An anonymous reader writes Details have emerged on the new UHD Blu-ray spec and players set to start shipping this summer. UHD promises resolutions 4X greater than Blu-ray 1080p as well as much higher data rates, enhanced color space and more audio options. But, will consumers care, and will they be willing to upgrade their HDTV's, AV Receivers, and Blu-ray players to adopt a new format whose benefits may only be realized on ultra large displays or close viewing distances? The article makes the interesting point that UHD isn't synonymous with 4K, even if both handily beat the resolution of most household displays.
BarbaraHudson writes WhatsApp is locking out users for 24 hours who use WhatsApp Plus to access the service. The company claims they brought in the temporary ban to make users aware that they are not using the correct version and their privacy could be comprised using the unofficial WhatsApp Plus. "Starting today, we are taking aggressive action against unauthorized apps and alerting the people who use them." Is this a more aggressive rerun of "This site best viewed with Internet Explorer"?
mrspoonsi writes The National Highway Traffic Safety Administration is adding crash imminent braking and dynamic braking support to its list of recommended advanced safety features for new cars. The former uses sensors to activate the brakes if a crash is imminent and the driver already hasn't. Dynamic braking support, on the other hand, increases stopping power if you haven't put enough pressure on the brake pedal. Like lane-departure and front collision warning systems, these features are available on some models already — this move gives them high-profile attention, though. And for good reason: As the NHSTA tells it, a third of 2013's police-reported car accidents were the rear-end crashes and a "large number" of the drivers either didn't apply the brakes at all (what?!) or fully before impact.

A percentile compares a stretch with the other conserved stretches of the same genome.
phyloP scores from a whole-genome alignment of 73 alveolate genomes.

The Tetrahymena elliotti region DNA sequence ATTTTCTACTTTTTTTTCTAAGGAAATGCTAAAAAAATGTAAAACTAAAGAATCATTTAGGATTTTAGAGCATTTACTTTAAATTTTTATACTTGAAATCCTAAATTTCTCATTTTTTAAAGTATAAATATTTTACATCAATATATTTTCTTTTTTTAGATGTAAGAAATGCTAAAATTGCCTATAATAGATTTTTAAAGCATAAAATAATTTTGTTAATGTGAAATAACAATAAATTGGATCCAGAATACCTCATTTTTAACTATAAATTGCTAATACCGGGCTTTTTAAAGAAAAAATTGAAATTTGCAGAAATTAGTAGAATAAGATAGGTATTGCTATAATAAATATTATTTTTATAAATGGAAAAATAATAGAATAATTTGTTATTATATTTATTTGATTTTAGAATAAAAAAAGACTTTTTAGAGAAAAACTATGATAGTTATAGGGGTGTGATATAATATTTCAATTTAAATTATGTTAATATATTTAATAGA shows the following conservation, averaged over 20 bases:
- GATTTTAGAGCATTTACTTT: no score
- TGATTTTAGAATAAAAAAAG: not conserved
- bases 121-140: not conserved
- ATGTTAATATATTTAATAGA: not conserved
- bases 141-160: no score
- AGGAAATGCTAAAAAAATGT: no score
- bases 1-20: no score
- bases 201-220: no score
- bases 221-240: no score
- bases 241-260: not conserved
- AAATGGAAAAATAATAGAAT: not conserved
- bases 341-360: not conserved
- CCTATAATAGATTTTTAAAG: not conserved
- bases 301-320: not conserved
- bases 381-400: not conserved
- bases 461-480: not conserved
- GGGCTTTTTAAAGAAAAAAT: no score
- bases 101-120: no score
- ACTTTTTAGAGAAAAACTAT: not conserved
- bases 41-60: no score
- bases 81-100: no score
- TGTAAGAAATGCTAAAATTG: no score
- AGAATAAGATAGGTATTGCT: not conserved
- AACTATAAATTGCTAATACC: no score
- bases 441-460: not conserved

alphadogg writes SkyMall, the quirky airline catalog, looks as though it may be grounded before long. Parent company Xhibit has filed for Chapter 11 bankruptcy protection and seeks to sell its assets. In an SEC filing, Xhibit explains that it has fallen victim to an "intensely competitive" direct marketing retail industry that now includes the likes of eBay and Amazon.com. Smartphones and tablets are largely to blame for SkyMall's downfall, according to the SEC filing. "Historically, the SkyMall catalog was the sole in-flight option for potential purchasers of products to review while traveling. With the increased use of electronic devices on planes, fewer people browsed the SkyMall in-flight catalog."